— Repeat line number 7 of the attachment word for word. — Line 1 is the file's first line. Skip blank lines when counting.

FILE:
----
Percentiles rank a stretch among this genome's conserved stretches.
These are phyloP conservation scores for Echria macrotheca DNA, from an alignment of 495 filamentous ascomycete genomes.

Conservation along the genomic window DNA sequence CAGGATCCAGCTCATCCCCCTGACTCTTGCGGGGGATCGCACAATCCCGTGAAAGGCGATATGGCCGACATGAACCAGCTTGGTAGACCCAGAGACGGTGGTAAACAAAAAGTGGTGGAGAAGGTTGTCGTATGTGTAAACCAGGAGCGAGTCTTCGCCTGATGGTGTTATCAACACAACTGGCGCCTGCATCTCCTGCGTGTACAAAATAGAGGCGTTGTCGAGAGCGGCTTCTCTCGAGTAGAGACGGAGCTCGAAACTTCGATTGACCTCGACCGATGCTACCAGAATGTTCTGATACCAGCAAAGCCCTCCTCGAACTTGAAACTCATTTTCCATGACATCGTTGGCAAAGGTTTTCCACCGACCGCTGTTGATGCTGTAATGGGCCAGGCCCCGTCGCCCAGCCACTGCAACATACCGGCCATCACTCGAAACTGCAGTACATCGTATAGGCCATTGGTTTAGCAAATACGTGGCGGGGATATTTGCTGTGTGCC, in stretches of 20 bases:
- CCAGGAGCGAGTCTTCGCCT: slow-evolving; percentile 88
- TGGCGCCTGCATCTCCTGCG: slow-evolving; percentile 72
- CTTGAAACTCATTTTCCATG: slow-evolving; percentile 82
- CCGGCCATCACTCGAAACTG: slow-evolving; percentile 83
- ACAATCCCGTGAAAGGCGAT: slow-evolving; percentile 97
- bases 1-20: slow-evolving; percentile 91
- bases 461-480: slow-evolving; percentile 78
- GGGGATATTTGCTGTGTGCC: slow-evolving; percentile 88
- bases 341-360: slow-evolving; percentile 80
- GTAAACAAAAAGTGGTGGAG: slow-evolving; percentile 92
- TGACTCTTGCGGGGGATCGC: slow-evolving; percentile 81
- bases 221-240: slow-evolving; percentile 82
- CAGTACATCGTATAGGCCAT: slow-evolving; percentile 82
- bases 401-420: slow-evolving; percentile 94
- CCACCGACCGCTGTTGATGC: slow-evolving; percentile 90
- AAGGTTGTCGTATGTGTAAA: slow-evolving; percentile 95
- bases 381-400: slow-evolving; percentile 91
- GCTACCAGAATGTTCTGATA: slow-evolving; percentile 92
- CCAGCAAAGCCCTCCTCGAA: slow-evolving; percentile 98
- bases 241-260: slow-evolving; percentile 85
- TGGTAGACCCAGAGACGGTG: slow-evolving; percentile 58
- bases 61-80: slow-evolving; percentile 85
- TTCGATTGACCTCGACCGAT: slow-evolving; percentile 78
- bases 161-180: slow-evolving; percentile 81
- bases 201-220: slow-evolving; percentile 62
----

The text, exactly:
- CCGGCCATCACTCGAAACTG: slow-evolving; percentile 83